Sunday, May 29, 2005

The Truth of Tiananmen

The 1950 Japanese film Rashomon owes its enduring appeal to director Akira Kurosawa’s superb treatment of an ancient and universal theme: What is the truth? A samurai and his bride come upon a bandit in a forest grove, where the traveler dies and his wife is ravished. The only witness is a woodcutter. The story turns on the magistrate’s efforts to extract the facts from completely different yet equally plausible perceptions of what occurred.

A similar conundrum awaits anyone who wants to unravel the meaning of the events that occurred on the night of June 3-4, 1989, in China’s capital. Most Americans think they already know the truth about Tiananmen. The communist rulers of China, determined to crush a pro-democracy movement, sent the soldiers and tanks of the People’s Liberation Army, guns blazing, into Beijing’s massive central square, mowing students down by the hundreds.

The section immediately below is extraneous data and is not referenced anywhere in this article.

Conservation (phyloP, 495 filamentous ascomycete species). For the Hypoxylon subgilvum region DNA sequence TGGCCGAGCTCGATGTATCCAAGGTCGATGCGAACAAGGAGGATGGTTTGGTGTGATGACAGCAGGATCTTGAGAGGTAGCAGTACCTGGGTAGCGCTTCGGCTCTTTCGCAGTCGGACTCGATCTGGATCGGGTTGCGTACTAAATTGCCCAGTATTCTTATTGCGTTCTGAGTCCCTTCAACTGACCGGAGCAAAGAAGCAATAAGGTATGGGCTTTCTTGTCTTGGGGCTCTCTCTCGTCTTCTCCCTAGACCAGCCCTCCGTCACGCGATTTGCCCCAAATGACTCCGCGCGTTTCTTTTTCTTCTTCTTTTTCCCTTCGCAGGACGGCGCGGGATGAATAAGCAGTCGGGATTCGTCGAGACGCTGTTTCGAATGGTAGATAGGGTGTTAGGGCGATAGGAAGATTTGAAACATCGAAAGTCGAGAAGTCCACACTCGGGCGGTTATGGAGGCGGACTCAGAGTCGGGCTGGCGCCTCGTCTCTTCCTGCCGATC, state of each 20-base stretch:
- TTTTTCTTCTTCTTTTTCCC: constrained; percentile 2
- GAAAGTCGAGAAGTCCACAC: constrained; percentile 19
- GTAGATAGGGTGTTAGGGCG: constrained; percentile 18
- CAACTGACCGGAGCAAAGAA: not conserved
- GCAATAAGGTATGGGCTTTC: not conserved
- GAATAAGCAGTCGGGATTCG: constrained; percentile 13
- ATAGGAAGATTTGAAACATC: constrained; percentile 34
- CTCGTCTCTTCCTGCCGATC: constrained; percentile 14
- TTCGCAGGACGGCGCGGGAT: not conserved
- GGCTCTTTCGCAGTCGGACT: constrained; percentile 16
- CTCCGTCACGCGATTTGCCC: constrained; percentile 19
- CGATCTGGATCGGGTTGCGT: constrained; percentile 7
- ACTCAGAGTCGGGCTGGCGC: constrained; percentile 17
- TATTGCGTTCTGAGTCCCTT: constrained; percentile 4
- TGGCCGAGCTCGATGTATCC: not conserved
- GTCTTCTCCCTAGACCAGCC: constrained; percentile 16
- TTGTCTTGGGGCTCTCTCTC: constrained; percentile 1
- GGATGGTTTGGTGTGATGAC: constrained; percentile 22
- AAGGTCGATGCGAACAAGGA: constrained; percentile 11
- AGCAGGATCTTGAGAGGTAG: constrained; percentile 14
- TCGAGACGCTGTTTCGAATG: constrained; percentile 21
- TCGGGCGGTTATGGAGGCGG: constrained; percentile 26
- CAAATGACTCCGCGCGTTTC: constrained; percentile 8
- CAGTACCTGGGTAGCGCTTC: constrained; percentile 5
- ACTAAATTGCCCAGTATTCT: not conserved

Here is what my own newsmagazine, Asiaweek, wrote in a retrospective six months after Tiananmen: “Beyond question a paroxysm of killing took place that night. What has never been clear was how many died. One June 4, the Chinese Red Cross allegedly issued an estimate of 2,600 dead. The figure was soon disavowed, but the June 5 edition of Hong Kong’s South China Morning Post cited ‘diplomatic sources’ reckoning a death toll of 1,400. Next day it rose to 4,000. Two days later 7,000.”

Yet for years many publications in Asia have shown an extreme reluctance to put the words “Tiananmen” and “massacre” together. My own magazine pussyfooted around the subject by calling it a “crackdown.” Even today, the South China Morning Post uses the term “Tiananmen crackdown” in its headline reporting on the crowds that attend the candlelight vigil honoring the dead that takes place every year in Victoria Park, Hong Kong’s smaller version of Tiananmen Square.